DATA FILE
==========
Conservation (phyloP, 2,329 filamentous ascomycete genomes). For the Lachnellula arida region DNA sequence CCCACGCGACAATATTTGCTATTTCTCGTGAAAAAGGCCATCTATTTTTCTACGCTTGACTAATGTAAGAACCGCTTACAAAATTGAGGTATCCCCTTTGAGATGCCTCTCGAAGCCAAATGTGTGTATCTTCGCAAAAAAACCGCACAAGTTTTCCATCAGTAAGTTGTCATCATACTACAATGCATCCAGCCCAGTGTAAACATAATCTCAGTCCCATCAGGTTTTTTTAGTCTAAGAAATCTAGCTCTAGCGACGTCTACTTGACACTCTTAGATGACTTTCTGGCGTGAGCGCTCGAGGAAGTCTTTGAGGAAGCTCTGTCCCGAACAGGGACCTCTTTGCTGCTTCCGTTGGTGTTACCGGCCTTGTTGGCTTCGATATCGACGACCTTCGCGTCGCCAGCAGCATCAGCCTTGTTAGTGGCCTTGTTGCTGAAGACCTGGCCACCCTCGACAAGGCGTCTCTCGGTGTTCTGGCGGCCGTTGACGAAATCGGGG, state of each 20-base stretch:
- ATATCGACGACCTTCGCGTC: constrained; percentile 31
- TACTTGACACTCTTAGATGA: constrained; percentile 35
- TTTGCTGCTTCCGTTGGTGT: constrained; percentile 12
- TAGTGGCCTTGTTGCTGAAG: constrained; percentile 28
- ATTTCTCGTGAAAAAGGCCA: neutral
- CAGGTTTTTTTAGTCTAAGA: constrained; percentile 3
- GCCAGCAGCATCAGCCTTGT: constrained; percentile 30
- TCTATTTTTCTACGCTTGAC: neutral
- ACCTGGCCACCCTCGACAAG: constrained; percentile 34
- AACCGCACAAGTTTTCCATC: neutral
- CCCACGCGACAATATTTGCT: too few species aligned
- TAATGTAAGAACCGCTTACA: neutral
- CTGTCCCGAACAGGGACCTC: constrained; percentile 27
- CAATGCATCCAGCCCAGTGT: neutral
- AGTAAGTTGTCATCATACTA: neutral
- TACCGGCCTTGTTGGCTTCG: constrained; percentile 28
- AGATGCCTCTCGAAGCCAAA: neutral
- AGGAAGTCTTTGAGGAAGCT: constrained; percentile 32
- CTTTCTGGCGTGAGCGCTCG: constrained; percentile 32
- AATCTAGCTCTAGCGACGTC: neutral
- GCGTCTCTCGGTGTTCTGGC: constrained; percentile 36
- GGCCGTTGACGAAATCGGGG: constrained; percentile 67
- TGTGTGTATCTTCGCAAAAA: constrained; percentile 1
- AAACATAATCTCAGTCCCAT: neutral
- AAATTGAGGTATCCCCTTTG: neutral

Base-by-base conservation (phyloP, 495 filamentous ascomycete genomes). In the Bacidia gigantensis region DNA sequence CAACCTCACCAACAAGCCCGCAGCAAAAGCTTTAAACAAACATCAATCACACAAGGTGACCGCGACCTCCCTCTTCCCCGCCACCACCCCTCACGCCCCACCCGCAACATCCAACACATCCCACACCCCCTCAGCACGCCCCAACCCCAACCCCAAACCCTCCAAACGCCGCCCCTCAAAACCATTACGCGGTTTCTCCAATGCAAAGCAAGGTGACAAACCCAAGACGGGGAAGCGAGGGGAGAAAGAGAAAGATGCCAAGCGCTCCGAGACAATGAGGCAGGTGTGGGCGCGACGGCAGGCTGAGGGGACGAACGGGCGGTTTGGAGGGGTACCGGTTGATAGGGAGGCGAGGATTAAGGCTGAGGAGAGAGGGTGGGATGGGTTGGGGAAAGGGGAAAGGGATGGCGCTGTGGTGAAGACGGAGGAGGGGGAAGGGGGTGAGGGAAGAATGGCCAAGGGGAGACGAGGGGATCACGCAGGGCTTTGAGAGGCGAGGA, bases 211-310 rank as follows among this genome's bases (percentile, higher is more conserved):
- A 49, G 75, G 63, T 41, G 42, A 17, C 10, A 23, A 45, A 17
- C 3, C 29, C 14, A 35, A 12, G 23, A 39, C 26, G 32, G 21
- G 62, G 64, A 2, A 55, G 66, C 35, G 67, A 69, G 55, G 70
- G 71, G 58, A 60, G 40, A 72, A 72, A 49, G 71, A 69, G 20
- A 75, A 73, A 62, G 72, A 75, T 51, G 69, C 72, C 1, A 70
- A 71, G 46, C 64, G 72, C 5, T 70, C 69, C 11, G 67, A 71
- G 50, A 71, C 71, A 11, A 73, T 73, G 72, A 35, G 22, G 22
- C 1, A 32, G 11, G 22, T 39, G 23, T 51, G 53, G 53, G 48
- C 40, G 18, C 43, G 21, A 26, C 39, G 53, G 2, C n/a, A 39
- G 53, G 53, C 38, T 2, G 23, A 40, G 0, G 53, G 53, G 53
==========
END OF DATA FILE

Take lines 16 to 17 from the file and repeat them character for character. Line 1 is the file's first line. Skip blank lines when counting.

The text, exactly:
- AGTAAGTTGTCATCATACTA: neutral
- TACCGGCCTTGTTGGCTTCG: constrained; percentile 28